Based on James O'Barr's comic book, 1994's The Crow was a groundbreaking work of stylistic fantasy action. Simultaneously blending elements of the past while also pioneering a new style of movies for the future, Alex Proyas' film won over critics and audiences alike with its unique blend of dark fantasy, horror, and action, pioneering a new style of revenge film.
However, it's impossible to talk about The Crow without discussing the freak on-set accident that struck down a rising star in his prime. Brandon Lee, son of martial arts legend Bruce Lee, was just beginning his ascent to what was certainly going to be a long and acclaimed career when a weapon malfunctioned while filming a scene and claimed his life during what was only his third American film role. Lee's passing definitely hangs heavy over the movie, but The Crow has also been praised for serving as a wonderful tribute to the late actor and will always be a monument to the impact he had already made during his all-too-brief career.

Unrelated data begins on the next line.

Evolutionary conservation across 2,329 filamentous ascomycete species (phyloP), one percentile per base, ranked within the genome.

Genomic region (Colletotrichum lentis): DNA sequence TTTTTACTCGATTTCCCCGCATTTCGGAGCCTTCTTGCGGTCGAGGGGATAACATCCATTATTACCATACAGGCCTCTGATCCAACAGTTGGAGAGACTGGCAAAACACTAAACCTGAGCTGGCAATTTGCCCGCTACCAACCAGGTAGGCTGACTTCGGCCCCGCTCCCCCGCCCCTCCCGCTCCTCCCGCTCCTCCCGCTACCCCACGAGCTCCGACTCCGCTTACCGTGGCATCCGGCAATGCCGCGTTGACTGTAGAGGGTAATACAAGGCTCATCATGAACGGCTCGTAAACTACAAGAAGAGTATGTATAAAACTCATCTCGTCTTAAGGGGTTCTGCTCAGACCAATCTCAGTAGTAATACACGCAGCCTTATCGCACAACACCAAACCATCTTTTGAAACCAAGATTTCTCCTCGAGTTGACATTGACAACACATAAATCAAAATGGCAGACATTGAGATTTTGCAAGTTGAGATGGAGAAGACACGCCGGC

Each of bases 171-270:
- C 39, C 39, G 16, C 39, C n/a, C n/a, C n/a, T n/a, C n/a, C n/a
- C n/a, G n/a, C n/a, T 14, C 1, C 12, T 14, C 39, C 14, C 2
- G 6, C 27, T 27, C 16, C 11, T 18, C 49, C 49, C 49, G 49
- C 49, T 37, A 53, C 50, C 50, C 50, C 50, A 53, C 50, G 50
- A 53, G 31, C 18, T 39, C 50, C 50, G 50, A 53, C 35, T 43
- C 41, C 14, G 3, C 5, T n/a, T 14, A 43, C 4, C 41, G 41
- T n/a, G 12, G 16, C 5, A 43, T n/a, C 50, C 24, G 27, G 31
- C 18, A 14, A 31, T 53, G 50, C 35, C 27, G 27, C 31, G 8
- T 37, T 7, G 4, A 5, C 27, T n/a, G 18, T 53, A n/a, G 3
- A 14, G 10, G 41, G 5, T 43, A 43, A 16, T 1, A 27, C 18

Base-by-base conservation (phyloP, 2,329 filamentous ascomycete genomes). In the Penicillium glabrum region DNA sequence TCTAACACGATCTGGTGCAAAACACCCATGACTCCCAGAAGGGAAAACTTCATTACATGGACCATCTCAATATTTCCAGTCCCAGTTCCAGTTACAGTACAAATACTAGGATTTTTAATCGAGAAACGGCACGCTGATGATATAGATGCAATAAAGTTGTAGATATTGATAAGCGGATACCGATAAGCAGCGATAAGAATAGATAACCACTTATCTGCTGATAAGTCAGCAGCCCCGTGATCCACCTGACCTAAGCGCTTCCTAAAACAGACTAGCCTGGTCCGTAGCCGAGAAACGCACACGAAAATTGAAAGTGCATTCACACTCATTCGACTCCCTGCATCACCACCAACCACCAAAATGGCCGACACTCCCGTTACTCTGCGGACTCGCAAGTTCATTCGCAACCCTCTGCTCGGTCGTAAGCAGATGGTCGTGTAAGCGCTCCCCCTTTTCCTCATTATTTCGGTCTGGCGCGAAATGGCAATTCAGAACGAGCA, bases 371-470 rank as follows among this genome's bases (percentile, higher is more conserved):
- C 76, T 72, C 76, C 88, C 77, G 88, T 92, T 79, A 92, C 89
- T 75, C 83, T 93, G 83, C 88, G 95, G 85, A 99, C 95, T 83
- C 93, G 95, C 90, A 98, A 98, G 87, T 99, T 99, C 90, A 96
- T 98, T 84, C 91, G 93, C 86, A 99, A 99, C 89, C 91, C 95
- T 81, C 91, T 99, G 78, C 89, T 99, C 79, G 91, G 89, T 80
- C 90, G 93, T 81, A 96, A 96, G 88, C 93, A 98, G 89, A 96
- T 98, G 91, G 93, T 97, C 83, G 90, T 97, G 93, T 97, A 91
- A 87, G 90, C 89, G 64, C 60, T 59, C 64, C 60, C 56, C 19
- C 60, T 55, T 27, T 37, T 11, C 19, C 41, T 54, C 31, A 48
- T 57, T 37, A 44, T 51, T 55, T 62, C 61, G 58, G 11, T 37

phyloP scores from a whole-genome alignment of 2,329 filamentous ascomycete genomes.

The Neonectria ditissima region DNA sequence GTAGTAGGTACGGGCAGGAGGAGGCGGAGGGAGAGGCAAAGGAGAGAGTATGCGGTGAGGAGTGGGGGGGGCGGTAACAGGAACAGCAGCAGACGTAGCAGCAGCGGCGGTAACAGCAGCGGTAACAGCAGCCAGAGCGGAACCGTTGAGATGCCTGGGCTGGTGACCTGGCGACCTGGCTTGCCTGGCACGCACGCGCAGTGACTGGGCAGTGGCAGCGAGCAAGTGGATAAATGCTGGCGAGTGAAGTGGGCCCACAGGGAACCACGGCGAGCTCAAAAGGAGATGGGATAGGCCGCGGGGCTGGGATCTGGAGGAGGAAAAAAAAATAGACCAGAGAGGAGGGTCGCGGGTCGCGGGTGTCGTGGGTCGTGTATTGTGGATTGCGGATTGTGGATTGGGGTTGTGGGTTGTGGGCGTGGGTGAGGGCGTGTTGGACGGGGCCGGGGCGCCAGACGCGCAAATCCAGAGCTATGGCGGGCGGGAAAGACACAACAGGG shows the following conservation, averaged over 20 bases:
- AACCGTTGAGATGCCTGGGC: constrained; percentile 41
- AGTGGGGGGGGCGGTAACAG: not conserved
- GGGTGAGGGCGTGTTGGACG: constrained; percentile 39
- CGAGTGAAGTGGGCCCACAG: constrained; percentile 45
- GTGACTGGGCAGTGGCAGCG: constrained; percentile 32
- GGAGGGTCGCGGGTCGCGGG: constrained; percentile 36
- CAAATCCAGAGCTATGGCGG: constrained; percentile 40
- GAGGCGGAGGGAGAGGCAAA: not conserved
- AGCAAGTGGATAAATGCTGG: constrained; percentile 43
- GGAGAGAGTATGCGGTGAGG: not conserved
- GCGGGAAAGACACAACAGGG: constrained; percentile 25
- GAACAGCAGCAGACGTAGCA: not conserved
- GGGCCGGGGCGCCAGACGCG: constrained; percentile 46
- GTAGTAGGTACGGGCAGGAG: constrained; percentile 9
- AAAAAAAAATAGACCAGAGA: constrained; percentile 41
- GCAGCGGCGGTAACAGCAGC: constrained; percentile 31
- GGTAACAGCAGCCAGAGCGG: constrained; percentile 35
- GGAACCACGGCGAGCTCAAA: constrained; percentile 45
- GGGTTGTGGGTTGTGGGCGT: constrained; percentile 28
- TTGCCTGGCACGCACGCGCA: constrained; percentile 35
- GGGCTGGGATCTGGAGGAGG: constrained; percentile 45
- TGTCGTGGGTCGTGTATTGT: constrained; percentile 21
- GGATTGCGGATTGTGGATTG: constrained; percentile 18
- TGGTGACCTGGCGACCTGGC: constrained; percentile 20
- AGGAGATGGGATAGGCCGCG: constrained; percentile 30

It's hard to dig into the making of The Crow and not get too distracted-- and depressed-- by what happened to Lee to research much else about it, but the story behind the film is a fascinating one even apart from that event. Below, we look at a lot of interesting and bizarre facts about the production of The Crow, from the franchise's birth as a comic book series to its long, difficult road to Hollywood.
Here are 20 Crazy Details Behind The Making Of The Crow.
20 It's Based On A Comic Book With A Tragic History
It's probably not a huge surprise that the creation of The Crow came from a place of real pain and mourning.
James O'Barr conceived of the Crow character and story after losing his fiancee when he was only 18.
O'Barr said that the process of creating the comic book-- which, according to O'Barr, is the best-selling black and white indie comic of all time-- was a way to cope with the passing of his fiancee and help to find a sense of closure.
He explained that he realized all of the other ways he had tried to deal with his grief were ultimately just numbing his pain, and it wasn't until he found a creative outlet that he was finally able to start truly healing.
19 It's Also Based On A Real Crime